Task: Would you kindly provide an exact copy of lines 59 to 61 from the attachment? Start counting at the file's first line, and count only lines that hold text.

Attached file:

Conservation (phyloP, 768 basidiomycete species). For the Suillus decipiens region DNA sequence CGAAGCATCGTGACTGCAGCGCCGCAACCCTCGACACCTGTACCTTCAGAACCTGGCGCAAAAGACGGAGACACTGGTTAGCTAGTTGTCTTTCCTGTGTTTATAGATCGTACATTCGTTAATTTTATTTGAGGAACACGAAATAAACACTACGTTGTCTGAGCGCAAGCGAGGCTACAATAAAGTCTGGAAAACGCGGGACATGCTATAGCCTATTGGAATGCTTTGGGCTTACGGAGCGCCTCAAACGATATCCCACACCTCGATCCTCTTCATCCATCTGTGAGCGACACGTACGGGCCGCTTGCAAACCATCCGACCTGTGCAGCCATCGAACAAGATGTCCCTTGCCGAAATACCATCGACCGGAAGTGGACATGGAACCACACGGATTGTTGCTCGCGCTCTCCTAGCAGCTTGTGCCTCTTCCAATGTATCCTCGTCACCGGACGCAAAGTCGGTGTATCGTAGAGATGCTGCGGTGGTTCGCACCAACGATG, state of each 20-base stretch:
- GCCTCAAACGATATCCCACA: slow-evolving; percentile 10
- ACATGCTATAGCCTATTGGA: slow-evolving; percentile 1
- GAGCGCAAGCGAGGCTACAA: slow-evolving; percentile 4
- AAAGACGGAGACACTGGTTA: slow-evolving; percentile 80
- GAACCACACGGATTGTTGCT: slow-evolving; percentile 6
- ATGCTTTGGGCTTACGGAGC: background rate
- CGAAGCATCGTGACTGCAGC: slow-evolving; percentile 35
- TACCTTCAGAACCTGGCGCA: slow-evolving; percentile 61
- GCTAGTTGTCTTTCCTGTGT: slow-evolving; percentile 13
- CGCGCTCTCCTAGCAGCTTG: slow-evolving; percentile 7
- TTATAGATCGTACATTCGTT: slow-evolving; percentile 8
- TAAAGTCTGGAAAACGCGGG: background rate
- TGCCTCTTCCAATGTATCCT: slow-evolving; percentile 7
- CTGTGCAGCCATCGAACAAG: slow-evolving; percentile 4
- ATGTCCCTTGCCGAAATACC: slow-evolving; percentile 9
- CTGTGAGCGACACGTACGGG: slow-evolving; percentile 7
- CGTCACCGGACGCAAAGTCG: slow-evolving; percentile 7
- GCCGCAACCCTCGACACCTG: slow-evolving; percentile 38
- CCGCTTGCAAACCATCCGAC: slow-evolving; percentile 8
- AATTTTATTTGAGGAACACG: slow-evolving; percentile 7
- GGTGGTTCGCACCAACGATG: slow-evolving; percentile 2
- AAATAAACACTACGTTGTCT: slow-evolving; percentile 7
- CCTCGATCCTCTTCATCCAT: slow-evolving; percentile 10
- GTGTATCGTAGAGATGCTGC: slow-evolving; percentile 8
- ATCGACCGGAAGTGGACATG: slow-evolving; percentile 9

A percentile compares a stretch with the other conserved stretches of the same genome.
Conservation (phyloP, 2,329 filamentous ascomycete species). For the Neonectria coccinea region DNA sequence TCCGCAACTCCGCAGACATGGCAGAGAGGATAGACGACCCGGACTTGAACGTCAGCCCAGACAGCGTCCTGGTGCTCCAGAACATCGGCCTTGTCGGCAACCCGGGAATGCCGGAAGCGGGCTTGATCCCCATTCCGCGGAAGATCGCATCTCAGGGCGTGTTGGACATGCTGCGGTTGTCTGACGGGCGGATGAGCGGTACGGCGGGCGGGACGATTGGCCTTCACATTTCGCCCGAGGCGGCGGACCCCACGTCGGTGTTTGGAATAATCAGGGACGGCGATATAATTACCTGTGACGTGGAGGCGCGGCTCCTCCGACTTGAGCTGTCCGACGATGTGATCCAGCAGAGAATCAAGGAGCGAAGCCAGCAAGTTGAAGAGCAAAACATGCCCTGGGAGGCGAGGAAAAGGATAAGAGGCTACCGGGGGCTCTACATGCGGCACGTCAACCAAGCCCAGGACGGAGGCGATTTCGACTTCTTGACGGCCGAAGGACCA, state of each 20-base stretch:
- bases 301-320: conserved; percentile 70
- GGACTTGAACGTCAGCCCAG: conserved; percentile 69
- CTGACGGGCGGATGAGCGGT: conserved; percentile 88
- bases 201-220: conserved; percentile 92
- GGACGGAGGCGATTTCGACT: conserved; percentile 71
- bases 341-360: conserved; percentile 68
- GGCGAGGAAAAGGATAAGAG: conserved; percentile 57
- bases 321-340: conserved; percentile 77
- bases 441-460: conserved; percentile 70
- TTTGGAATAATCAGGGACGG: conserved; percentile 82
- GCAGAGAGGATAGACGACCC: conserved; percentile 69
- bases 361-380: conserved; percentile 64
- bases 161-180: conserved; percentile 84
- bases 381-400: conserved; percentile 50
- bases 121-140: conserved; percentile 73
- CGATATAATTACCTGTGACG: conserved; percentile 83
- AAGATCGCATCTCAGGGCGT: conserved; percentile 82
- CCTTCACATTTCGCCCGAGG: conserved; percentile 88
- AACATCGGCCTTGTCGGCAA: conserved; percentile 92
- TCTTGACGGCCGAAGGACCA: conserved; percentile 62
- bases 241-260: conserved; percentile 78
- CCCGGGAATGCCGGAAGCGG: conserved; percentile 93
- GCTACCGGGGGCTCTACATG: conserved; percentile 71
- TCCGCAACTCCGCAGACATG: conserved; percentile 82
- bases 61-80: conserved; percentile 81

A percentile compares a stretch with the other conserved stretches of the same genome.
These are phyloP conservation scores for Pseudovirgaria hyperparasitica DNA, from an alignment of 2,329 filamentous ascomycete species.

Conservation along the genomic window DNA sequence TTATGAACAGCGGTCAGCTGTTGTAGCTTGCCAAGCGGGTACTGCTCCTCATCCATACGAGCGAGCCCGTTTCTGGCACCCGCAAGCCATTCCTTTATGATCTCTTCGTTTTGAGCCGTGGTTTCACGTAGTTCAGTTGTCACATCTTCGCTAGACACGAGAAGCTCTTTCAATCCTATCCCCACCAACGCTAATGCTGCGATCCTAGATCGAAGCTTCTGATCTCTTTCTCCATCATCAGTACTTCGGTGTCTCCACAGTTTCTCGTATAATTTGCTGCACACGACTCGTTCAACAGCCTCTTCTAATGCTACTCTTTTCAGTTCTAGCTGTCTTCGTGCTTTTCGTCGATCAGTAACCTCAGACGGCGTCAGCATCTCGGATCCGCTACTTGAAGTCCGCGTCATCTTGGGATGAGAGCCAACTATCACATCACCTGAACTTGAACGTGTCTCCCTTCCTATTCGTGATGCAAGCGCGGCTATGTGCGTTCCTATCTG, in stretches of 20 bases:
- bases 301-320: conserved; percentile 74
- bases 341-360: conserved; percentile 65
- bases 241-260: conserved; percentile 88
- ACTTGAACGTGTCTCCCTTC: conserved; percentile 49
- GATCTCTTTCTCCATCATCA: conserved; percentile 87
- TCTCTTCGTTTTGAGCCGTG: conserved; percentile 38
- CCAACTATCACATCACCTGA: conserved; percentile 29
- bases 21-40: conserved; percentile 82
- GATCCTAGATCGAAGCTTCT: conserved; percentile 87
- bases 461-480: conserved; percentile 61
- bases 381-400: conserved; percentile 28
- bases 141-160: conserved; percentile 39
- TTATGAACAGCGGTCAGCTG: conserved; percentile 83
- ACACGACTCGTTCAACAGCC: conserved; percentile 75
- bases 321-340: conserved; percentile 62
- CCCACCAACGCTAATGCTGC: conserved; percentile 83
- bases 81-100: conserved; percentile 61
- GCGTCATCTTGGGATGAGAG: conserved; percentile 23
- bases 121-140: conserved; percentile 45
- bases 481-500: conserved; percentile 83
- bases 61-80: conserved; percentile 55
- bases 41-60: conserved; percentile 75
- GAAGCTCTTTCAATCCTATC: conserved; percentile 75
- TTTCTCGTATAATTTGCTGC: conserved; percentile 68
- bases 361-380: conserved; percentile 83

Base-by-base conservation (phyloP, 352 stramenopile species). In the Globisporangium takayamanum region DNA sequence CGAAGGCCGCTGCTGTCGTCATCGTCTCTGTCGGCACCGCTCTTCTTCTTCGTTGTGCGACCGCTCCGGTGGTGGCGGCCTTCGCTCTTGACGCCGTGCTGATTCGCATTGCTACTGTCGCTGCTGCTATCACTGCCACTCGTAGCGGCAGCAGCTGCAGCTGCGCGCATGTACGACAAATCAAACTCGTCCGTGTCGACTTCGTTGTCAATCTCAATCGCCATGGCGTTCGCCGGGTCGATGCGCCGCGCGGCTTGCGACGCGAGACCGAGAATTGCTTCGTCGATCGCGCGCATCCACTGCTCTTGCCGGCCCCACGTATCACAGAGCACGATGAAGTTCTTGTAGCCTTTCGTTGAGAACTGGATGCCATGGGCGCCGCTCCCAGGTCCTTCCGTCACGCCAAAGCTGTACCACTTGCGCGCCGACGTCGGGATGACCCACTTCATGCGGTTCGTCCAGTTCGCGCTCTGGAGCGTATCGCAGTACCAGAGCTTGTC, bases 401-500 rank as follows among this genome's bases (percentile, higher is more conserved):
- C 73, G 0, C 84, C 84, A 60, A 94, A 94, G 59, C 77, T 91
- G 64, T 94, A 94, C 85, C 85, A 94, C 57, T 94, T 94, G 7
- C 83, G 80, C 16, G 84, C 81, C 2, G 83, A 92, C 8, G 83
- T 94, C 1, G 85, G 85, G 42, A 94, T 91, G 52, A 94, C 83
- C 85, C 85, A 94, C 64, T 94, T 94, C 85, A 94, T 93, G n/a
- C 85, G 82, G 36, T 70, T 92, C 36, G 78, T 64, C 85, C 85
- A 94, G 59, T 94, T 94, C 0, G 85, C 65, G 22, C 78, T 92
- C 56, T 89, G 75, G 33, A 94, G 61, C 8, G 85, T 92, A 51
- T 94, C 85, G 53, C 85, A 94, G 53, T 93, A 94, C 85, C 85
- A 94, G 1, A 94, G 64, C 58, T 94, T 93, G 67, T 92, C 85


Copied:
- bases 241-260: conserved; percentile 88
- ACTTGAACGTGTCTCCCTTC: conserved; percentile 49
- GATCTCTTTCTCCATCATCA: conserved; percentile 87